Quadrant 3: Not Urgent and Not Important

This quadrant comprises activities that neither require immediate attention nor contribute significantly to your marketing goals. These are tasks that tend to serve as distractions rather than value-adds.

For instance, compiling reviews of competitor content without a specific question you are trying to answer, attending partner events with little return on investment, or getting stuck in unproductive internal meetings. It's a quadrant filled with tasks that create an illusion of busyness without contributing much to our goals.

And finally, the quadrant that holds the most significance for me:

Quadrant 4: Important but not Urgent

These are tasks that, while not requiring immediate action, are critical for long-term success. It's often a strategic domain where the foundation for the future is laid.

Consider planning and implementing your organic search/SEO strategy, for instance. This involves conducting market research, identifying emerging search trends and your Search Headroom, technical analysis of your site, and mapping out execution timelines. It's a process that doesn't scream for immediate attention on any given day but holds the key to future growth for many businesses.

Significant analytical projects can also end up in the this quadrant - for example, measuring and increasing customer lifetime value isn't going to boost today's or this month's numbers; but almost certainly can influence performance over a multi-year time horizon.

Innovation also often sits in this quadrant – running a test in a new channel, conducting an overhaul of your ad copy or creatives, developing new customer journeys. These tasks are easy to put off for a day but leave them for a year and you will start to lag your competitors and the needs of your target customers.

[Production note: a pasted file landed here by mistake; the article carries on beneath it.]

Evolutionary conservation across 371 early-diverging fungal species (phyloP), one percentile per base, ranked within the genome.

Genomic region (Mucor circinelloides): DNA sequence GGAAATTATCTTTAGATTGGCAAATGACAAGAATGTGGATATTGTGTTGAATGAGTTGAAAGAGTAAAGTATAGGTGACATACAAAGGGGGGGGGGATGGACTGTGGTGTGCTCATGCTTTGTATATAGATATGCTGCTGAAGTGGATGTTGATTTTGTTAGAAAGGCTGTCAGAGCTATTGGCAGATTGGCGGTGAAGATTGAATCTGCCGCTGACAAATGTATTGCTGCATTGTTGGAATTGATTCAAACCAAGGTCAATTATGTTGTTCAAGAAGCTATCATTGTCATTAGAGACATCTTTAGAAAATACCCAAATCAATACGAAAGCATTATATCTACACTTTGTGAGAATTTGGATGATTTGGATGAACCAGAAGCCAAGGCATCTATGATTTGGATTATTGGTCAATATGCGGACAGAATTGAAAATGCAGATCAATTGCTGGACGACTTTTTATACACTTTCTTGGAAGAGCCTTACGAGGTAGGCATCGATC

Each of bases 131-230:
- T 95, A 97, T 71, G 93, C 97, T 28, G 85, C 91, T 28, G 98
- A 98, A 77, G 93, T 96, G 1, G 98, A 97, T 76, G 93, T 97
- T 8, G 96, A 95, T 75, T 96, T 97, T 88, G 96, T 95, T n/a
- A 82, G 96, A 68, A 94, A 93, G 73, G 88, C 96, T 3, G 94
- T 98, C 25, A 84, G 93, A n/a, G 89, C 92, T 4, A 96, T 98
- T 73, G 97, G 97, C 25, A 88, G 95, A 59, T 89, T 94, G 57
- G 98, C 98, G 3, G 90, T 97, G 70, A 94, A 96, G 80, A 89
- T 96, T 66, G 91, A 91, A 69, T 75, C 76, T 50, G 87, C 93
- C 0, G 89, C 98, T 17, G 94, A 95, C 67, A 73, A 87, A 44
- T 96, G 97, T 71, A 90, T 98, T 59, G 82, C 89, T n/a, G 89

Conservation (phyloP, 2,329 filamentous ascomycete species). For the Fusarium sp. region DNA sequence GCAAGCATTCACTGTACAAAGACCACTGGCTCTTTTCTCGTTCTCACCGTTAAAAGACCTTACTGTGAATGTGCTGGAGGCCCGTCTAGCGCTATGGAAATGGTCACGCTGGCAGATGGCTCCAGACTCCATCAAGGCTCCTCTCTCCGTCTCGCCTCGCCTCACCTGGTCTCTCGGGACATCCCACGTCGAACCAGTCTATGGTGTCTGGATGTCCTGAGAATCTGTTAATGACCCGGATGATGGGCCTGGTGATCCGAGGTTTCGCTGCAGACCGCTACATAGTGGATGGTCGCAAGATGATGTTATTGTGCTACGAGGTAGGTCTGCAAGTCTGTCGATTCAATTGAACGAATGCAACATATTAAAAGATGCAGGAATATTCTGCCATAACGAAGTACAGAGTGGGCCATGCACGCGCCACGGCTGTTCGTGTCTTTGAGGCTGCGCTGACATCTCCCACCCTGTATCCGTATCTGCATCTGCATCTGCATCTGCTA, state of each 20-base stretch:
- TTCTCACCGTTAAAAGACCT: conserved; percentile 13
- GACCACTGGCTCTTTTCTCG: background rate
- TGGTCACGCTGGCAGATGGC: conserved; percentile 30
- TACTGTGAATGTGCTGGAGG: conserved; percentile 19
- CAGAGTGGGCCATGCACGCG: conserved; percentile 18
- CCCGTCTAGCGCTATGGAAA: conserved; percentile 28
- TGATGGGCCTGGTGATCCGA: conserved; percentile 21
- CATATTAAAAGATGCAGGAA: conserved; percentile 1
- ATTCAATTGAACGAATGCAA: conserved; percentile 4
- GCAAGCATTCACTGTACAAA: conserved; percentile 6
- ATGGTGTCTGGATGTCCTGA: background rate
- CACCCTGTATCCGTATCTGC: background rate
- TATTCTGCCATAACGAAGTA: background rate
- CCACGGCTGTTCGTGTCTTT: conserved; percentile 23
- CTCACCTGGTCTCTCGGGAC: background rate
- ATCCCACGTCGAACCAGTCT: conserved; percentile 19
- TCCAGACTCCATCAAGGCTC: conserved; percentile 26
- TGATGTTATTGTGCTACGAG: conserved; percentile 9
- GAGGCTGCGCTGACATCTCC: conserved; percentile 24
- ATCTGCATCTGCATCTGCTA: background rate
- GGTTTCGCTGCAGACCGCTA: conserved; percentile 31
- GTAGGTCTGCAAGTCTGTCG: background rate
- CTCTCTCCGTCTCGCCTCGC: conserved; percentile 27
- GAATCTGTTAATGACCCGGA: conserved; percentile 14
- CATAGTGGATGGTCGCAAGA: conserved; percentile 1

Another task I've often placed here is nurturing relationships with key stakeholders. This includes clients, partners, and even team members. It involves regular check-ins, feedback sessions, and brainstorming collaborations—activities that contribute immensely to the team's growth and the brand's reputation in the long run.

Understanding and cultivating the "Important but not Urgent" quadrant is a pivotal part of my role as a CMO. It's here that we prepare for the future, innovate, and build the backbone of your business’s longevity. This quadrant isn't about putting out fires; it's about fire prevention.

Implementing the Eisenhower Matrix in the cadence of your marketing function offers more than just a structured to-do list; it provides a strategic roadmap that aligns your tasks with your long-term objectives. It serves as a reminder that effective leadership isn't born from merely reacting to problems but from proactive planning and focus on long-term goals. So next time you're overwhelmed with a list of tasks, pause, and categorise them in the Eisenhower Matrix. Remember, the 'Important but not Urgent' quadrant might seem quiet, but it's often where the seeds of your future success are sown.